Product Photography Tips to Get You Started Making Better Photos
Getting started in product photography can seem daunting. If you've never tried it before, some of your initial research can lead you down the wrong path. It's actually very simple from a technical point of view. The place were people get lost is understanding their purpose.
We call it product photography, but it's essentially the same as still life photography or food photography. In each case, you set the scene and have control over all of the variables. It's up to you to be the art director, stylist and photographer. There's one other thing that you need to have before you get started, though.
You need to have a story.
You're not a photographer. You're a storyteller. That's the difference between a snapshot and a photograph. Make sure that your photos communicate some kind of message.
Lee's Product Photography for Running and Nutrition
Lee has a passion for endurance running. Six days a week, she wakes up at “Oh Dark Thirty” and runs for miles. When she gets home, she takes a photo of herself with some kind of message for her social media accounts. That little habit, along with her cheery personality and experience, is building up a community of people who enjoy endurance running.
She does more than selfies, though. She's sharing images with products she uses. Lately, she started a nutritional series showing her food prep from market to oven. As a result, she's earning ambassadorships with various vendors in the endurance running industry. She also landed a job with a company dedicated to helping others plan, train and recover from endurance races. Her blog is just getting started, complete with her photography to help tell the story for each post.
Product photography is essential to telling her story. It's also helping her build momentum, grow her audience and earn money. That's why telling a story is imperative for product photography. The photo must serve a purpose.
Here are a few examples from her recent photos:
Technical Product Photography Tips
Planning your story is the first step, since it guides everything you do in the photography phase. Here are a few tips to keep your message on target.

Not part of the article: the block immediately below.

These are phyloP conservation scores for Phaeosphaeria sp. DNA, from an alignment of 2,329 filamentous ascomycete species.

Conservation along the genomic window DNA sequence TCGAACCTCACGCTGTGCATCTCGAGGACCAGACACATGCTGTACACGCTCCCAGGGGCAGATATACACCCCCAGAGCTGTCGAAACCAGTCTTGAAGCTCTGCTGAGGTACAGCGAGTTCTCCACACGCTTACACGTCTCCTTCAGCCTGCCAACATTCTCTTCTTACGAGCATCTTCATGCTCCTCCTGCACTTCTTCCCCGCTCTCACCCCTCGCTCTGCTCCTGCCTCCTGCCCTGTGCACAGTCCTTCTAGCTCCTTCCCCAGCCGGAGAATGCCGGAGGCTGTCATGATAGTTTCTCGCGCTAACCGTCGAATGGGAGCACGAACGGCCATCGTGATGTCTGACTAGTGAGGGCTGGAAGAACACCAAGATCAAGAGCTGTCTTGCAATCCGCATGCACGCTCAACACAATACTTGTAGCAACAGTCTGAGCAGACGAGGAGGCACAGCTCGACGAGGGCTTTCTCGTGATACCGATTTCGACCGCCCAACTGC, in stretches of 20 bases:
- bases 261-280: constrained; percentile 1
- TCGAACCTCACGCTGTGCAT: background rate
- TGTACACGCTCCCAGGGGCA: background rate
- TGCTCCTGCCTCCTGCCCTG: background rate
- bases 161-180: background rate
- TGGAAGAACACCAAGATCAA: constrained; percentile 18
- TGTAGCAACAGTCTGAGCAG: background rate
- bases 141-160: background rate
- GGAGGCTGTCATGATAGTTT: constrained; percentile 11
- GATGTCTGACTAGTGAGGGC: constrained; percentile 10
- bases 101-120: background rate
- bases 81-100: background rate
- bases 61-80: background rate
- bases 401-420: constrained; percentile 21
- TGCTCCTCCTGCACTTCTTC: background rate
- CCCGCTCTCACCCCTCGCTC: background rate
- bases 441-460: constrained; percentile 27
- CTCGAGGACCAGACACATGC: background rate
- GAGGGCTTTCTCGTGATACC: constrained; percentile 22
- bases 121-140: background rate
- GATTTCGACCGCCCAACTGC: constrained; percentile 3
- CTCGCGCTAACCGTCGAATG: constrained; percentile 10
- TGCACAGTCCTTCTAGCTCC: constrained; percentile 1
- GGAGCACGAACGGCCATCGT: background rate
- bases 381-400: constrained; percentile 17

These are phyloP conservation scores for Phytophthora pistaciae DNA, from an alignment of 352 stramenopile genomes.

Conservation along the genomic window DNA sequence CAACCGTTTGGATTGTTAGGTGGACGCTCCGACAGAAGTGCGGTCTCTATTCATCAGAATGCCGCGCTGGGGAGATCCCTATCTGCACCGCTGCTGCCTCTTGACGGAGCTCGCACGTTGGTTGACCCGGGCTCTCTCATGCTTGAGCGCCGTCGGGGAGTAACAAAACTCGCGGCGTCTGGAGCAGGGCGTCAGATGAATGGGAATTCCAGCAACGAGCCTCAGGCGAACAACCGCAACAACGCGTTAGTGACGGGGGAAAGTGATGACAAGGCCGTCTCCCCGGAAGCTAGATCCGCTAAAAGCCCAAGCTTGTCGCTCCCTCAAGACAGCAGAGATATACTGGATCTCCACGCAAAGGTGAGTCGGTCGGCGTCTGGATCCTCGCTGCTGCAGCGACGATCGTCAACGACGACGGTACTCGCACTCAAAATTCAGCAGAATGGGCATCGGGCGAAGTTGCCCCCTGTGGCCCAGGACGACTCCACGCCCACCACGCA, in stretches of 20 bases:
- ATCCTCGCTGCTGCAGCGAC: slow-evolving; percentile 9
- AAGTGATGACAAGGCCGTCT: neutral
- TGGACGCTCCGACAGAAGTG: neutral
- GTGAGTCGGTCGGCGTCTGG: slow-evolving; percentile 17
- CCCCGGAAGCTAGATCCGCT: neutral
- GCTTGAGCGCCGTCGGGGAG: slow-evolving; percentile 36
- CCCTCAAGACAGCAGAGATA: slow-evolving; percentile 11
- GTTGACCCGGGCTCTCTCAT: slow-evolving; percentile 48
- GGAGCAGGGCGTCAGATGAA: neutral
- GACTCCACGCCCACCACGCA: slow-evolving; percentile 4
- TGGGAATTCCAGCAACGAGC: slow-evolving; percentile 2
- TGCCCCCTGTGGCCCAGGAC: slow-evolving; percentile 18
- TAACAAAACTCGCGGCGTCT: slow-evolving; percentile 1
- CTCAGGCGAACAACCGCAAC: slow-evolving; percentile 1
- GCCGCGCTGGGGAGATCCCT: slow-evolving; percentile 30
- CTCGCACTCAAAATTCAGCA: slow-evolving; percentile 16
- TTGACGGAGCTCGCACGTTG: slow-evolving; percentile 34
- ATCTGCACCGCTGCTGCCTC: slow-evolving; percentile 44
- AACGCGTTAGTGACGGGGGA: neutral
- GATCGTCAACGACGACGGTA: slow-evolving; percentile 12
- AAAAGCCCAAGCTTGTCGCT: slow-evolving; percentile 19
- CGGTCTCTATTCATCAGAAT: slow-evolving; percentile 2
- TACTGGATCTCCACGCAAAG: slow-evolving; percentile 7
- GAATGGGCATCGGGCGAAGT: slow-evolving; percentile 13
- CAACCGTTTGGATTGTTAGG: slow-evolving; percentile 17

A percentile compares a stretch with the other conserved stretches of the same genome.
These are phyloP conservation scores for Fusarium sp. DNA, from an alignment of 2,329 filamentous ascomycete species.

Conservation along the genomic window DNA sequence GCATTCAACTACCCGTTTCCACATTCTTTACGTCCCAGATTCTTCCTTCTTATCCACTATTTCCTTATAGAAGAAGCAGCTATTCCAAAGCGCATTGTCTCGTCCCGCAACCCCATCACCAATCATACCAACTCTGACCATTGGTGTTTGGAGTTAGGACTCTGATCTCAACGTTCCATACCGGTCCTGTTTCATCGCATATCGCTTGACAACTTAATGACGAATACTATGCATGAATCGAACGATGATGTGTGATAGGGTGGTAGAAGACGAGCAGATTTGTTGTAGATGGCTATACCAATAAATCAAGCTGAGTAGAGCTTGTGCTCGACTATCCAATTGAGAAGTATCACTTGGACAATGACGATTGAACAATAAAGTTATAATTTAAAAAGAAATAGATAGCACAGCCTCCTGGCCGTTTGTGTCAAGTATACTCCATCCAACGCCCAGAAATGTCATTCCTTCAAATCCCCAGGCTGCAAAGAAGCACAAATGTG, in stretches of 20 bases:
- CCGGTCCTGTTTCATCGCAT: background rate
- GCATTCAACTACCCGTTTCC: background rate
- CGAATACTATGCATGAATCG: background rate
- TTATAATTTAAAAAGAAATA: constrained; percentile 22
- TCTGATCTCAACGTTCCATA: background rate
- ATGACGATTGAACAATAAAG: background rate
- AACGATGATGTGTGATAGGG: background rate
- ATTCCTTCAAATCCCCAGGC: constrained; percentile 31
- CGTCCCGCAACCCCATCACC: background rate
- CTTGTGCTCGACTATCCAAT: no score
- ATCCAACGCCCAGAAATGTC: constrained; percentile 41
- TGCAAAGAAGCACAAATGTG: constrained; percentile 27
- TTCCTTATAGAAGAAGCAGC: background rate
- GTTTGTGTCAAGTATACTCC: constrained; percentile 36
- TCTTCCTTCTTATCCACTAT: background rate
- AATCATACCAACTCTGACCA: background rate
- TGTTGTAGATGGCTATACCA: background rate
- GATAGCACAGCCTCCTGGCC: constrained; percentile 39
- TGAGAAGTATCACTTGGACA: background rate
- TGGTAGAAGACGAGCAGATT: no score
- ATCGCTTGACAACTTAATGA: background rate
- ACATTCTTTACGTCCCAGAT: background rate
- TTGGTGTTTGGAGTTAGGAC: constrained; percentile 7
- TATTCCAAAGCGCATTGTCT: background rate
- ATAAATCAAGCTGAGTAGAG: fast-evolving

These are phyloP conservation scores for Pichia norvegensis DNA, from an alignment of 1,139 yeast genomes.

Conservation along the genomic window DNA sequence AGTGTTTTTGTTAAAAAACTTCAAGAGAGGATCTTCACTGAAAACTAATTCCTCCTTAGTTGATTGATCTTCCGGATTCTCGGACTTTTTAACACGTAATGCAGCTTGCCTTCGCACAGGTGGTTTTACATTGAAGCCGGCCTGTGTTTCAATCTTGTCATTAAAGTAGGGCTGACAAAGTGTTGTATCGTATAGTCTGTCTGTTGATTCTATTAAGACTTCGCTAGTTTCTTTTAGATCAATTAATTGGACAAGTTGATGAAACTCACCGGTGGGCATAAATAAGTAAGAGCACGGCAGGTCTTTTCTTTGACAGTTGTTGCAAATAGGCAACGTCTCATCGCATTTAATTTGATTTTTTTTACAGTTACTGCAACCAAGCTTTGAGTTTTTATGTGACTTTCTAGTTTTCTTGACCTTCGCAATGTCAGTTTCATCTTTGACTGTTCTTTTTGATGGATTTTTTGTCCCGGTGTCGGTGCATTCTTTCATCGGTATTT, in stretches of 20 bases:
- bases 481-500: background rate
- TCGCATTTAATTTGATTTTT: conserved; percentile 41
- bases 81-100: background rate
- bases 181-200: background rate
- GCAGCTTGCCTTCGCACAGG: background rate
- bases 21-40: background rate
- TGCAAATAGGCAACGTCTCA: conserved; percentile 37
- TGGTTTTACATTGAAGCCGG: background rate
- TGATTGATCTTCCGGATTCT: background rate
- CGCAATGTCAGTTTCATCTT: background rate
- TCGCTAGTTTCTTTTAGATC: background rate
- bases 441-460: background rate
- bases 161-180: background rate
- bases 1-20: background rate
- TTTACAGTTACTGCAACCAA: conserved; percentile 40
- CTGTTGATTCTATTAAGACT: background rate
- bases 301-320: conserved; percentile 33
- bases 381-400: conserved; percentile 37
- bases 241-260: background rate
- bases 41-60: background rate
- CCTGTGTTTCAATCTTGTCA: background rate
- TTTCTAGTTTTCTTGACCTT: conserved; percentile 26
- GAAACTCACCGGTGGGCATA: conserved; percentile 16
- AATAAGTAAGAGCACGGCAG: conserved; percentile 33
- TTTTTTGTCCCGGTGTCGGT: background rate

1: Keep Your Set Simple
There are a lot of photography tools that you could use in your product photography, but there are very few tools that you must use. The photos above were taken with a camera, a tripod and available light. If you're comfortable with flash photography and setups, you can get creative with your lighting to isolate or highlight a subject. However, don't think that you need to use external lighting for these photos.
2: Protect Your Colors
If you're shooting a product that has a specific color, like Coca-Cola's iconic red label, then you better make sure that the Red in your photos is Coca-Cola Red. The best way to do that is to use an X-Rite Color Checker Passport Photo to create a known color calibration profile.
At the very least, shoot with a grey card to use for your White Balance settings. Don't let the color of your light change the colors of your products.
3: Show Your Subject in Context
One of the products that Lee features in her photos above are little jewelry tags with quotes on them. They can go on your running shoe laces, on a wristband, or even a water bottle. It's fine to show these items together. However, they don't really have a place with her nutrition photos.
Food goes with other food, knives, pots & pans.
It's also fine to isolate your products on a neutral background that doesn't compete for attention. Remember, the objective is to highlight the product for a specific purpose or use. Don't confuse your story or message by placing your product with something irrelevant.
4: Embrace Color Contrast
If you want to help your products stand out, show them with some color contrast. Notice that Lee uses a lot of neutral backgrounds, but often places her subjects beside different colors that contrast with each other. That color contrast helps both items stand out in its own way.
FREE Lightroom Presets from ON1
I mentioned on the show that ON1 created some FREE presets for Lightroom. Here's the link to download the presets
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THE PHOTO FLUNKY SHOW: Episode 83